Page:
- The Washington Times - Tuesday, September 5, 2006


Greece yesterday showcased a 2,500-year-old marble statue fragment from the Parthenon returned by Germany’s Heidelberg University and predicted it will help reclaim Parthenon pieces at the British Museum.

“I am certain that the return of [this] fragment from Heidelberg will rekindle the discussion concerning the return of the scattered parts of the Parthenon,” Greek Minister of Culture George Voulgarakis said during a ceremony atop the Acropolis.

“This has historic significance,” he said.

Mr. Voulgarakis personally transported the fragment — the first from the dismembered Parthenon frieze to come back from a known location abroad — from Germany on board the Greek prime minister’s plane.

“This could be the most important act in my political career,” the minister told a Greek radio station last week.

Measuring 10 by 8 centimeters (3 by 4 inches), the fragment belongs to the Parthenon’s northern frieze, part of a sculpture depicting participants in a festival honoring the city’s patron goddess, Athena.

The heel fragment probably was removed from the Acropolis by a 19th-century visitor to the site and was first recorded at Heidelberg University in 1871, said Acropolis site supervisor Alkistis Horemi.

“Its edges were chiseled, it was used as a souvenir,” she said.

The word Parthenon has been carved in Greek into the back of the fragment.

Mr. Voulgarakis said Greece remains on a mission to recover all the missing parts of the Parthenon, which was badly damaged during a 17th-century Venetian siege of Athens.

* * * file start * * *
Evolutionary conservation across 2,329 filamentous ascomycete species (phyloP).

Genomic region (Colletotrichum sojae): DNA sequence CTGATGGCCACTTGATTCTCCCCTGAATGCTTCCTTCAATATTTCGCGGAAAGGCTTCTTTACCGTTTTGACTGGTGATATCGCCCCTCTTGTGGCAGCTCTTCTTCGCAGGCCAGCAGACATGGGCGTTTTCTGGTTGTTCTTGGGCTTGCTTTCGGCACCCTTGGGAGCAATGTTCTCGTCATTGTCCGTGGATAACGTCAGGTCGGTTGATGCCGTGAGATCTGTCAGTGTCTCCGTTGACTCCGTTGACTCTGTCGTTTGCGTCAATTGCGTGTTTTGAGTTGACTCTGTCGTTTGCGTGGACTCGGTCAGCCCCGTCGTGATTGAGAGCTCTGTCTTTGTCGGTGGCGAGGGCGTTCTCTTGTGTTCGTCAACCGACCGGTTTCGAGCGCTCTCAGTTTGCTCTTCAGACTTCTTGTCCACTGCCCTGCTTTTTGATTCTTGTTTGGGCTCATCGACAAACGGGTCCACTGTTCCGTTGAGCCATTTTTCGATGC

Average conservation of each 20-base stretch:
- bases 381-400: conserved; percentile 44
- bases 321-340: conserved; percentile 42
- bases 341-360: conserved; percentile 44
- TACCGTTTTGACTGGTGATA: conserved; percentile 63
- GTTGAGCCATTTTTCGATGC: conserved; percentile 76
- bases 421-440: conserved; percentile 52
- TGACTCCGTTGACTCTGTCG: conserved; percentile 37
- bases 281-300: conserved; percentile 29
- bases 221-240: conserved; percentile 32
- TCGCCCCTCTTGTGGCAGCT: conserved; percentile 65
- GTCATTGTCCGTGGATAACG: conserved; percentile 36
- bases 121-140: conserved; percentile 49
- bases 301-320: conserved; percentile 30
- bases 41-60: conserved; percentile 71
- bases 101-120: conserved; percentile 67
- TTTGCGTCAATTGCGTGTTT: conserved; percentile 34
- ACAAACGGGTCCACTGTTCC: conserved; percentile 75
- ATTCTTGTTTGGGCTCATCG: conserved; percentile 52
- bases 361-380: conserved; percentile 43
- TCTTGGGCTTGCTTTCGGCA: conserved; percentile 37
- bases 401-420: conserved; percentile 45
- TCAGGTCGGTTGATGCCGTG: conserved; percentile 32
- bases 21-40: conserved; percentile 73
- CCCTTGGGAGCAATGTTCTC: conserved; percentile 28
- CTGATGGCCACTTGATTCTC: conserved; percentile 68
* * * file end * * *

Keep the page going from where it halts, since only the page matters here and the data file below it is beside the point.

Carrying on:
According to the Greek Ministry of Culture, pieces of the fifth-century B.C. temple are found in London; Paris; Vienna, Austria; Rome and Palermo, Italy; Copenhagen; Munich and Wuerzburg, Germany.

But the holy grail of Greek efforts remains the British Museum’s collection of 56 sculpted friezes depicting gods, men and monsters that were removed from the Parthenon by agents of British ambassador Lord Elgin in 1806-11, at a time when Greece was part of the Ottoman Empire.

The Greeks for 20 years have demanded their return, complaining that the works — masterpieces executed at the height of the Greek classical period — were removed illegally and are part of the national heritage.

Greece says it is willing to discuss the prospect of cooperation, joint exhibits and loans with foreign institutions that restore contested antiquities.

In return for the marble fragment, Heidelberg University was given a Roman-era sculpted head on a five-year loan, Miss Horemi said.

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